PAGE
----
If, on the other hand, I find myself in a situation where clear harm is already occurring, and I have the opportunity to stop that harm with violent force, I find that to be permissible, and even desirable. Putting myself at risk for the benefit of my neighbor is part and parcel of the Kingdom.
But at the same time, the idea of personally carrying a weapon just in case I need to protect others seems unacceptable to me. There are three reasons.
For one thing, the possibility of having an occasion to prevent harm to others is vanishingly small; I’ve never yet in 53 years had such an occasion whereby having a gun would have been valuable. I’m blessed to live in fairly safe circumstances, and that allows me to come to that conclusion.
The second is the rather larger possibility of my misusing that weapon, by looking for a chance to be a hero, or by seeing things as a threat that requires violence, when the problem in fact could have been handled nonviolently.
The third is the possibility of having my weapon taken and used to harm others, or killing or injuring someone by accidental circumstances. That happens very often in our society, unfortunately. It seems to me that carrying a weapon would make the situation worse overall around me, and I cannot do that in good conscience.
I find that I’m not opposed to being asked to participate in military defense of my country, because in that case any invader will have already given absolutely unambiguous notice of an intent to harm me and my family and the society which God granted me and my countrymen, and we do have a very clear Biblical mandate to consider the safety and health of the country and government into which God placed us. From that perspective, I find no reason to refuse to participate in a military defensive action. Nor am I opposed to military readiness.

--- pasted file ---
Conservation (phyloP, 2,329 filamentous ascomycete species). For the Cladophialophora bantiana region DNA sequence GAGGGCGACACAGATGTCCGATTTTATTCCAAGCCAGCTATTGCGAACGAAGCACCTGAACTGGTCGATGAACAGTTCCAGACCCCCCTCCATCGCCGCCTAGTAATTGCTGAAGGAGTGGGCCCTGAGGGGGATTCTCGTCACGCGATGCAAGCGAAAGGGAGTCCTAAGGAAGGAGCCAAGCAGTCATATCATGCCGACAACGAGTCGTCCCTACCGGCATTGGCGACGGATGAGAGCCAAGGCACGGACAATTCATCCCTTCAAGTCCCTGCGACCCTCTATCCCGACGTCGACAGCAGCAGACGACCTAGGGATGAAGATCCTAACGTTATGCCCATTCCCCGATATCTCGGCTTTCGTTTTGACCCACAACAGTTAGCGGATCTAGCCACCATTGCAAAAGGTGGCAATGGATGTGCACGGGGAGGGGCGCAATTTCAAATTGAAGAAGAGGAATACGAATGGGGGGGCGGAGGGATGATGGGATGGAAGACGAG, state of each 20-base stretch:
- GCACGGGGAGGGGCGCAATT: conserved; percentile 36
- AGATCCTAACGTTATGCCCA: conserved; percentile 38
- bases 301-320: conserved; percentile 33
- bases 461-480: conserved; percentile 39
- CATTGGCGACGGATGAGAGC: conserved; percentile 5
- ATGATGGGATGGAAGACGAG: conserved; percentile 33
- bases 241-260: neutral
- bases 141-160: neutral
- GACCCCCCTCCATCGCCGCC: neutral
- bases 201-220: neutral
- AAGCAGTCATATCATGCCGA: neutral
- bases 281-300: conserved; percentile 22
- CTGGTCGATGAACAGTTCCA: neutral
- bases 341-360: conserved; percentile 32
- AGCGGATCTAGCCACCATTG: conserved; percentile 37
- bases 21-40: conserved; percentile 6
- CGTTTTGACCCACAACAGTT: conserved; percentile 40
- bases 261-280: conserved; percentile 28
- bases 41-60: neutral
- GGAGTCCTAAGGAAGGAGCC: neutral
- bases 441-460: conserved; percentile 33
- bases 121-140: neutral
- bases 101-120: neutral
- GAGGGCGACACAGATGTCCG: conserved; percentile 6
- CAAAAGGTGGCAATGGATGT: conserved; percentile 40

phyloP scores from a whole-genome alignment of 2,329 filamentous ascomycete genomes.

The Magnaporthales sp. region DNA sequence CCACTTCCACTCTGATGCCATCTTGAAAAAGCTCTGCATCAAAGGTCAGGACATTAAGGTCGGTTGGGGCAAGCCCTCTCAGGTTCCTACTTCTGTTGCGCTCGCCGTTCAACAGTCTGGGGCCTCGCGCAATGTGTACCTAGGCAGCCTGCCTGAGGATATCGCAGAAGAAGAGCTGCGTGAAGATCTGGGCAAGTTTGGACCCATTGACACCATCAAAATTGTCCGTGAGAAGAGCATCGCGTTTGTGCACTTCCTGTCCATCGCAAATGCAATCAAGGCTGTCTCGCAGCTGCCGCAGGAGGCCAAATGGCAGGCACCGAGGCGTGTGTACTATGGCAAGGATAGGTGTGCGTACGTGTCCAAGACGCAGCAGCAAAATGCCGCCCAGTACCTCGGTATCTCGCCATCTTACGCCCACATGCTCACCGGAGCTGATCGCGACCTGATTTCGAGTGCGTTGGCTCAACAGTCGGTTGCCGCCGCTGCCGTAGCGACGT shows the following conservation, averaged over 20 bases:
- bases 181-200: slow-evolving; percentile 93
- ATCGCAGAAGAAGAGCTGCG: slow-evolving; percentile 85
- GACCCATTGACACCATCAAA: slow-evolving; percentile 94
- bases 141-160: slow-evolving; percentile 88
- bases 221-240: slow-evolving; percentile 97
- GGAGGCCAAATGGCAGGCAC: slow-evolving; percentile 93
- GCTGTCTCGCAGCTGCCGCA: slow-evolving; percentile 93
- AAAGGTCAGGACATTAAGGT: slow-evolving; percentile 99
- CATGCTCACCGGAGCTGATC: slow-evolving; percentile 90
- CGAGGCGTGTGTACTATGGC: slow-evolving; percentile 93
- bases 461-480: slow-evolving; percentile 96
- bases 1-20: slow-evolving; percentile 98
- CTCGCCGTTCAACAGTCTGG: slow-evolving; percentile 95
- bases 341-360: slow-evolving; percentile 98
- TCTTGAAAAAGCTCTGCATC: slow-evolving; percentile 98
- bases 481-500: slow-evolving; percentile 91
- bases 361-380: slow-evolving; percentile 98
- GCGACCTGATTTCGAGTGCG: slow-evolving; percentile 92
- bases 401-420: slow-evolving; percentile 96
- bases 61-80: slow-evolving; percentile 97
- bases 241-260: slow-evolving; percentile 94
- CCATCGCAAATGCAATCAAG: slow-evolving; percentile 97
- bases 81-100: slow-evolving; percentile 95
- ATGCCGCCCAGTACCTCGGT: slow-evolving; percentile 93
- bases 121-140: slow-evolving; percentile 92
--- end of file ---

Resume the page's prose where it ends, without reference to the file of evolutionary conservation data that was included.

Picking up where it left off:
I have not yet fully considered whether untrained gun owners in America would make any real difference in a military conflict against an invading army. If we want to have the services of any willing citizens, I’m not sure whether guns owned by private citizens and stored in their homes would play any useful role, especially since the small amount of ammunition owned by the average citizen would not last long enough for a sustained conflict. There may be better answers, such as stockpiles of weapons not in private homes, that would be opened to citizens if the nation were invaded. Military training as a prerequisite for owning certain types of guns may be another answer. But that’s a topic for another day.
I also have not yet fully considered whether untrained gun owners actually would deter any anti-citizenry action by a rogue military. It’s a common enough argument by gun advocates. I’m not yet convinced, however. I’ve seen arguments on both sides of this question, and it deserves its own discussion. That too is a topic for another day.
To summarize, I have a sense that gun advocacy in America is too prone to celebrate preemptive killing. I’m trending towards a sense that I cannot defend myself or my family or my property to the point of killing someone else.
I recognize that your conclusions may differ dramatically from mine. That’s between you and God. But I hope I’ve given you things to consider in your own decision.